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Startup entrepreneur Yusuke Mitsumoto recently made his mark on the e-commerce industry by launching a successful online flea market.
Mitsumoto began with the idea of buying people’s secondhand goods online and paying for them instantly, even without the full guarantee of getting the actual items. From there, he developed an app that allowed people to do just that.
To his surprise, the app became an overnight success, with hundreds of clothes and gadgets flooding his small office in Tokyo just a day after the service was launched. Mitsumoto reintroduced it two months later and renamed it Cash.
The service makes money by appraising an item based on photos sent by users, and then reselling it.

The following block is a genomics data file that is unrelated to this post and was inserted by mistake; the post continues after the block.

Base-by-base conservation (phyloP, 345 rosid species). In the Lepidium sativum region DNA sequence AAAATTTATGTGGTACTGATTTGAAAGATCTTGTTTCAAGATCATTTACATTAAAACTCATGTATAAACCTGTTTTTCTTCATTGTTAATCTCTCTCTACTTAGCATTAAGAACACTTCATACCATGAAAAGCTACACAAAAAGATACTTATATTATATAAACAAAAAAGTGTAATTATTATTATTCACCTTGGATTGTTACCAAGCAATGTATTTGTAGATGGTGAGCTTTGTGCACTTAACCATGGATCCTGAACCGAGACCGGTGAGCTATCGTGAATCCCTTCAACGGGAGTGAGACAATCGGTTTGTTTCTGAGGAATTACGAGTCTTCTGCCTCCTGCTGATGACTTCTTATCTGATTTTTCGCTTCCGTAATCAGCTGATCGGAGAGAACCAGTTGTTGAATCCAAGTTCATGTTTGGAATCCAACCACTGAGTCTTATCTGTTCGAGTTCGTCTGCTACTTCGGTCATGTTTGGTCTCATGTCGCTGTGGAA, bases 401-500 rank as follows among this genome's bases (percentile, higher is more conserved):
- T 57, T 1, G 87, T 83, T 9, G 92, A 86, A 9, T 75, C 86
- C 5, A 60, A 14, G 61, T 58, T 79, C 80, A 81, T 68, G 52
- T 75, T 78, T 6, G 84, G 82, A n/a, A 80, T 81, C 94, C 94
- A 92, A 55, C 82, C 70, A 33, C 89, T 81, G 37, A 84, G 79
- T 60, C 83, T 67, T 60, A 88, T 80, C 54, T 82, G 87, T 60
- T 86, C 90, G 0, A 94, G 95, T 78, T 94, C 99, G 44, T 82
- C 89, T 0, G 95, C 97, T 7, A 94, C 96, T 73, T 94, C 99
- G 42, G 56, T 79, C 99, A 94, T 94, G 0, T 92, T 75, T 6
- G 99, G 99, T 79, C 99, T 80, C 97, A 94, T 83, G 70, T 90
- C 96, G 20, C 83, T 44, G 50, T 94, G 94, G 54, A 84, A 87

Currently, Japan’s secondhand sales market is valued at ¥1.6 trillion. Mitsumoto saw the potential of this market and used technology to capitalize on it.
Mitsumoto started his career by joining the New York-based company Ogilvy & Mather, to gain a better understanding of how businesses work. Later on, he quit and used his own savings to start Bracket, the mother company of several Japanese online services including Stores.jp, CaFoRe, and most recently, Cash.
The recent success of Cash drew the interest of bigger industry players, including Keishi Kameyama, founder of well-known e-commerce company DMM. Kameyama admits that he admires Mitsumoto’s audacity, but he strongly believes that managing an online business is not just about capital and equipment.
Knowing that rivals would soon launch similar offers, Mitsumoto sold Cash to Kameyama for ¥7 billion to ensure its continued success.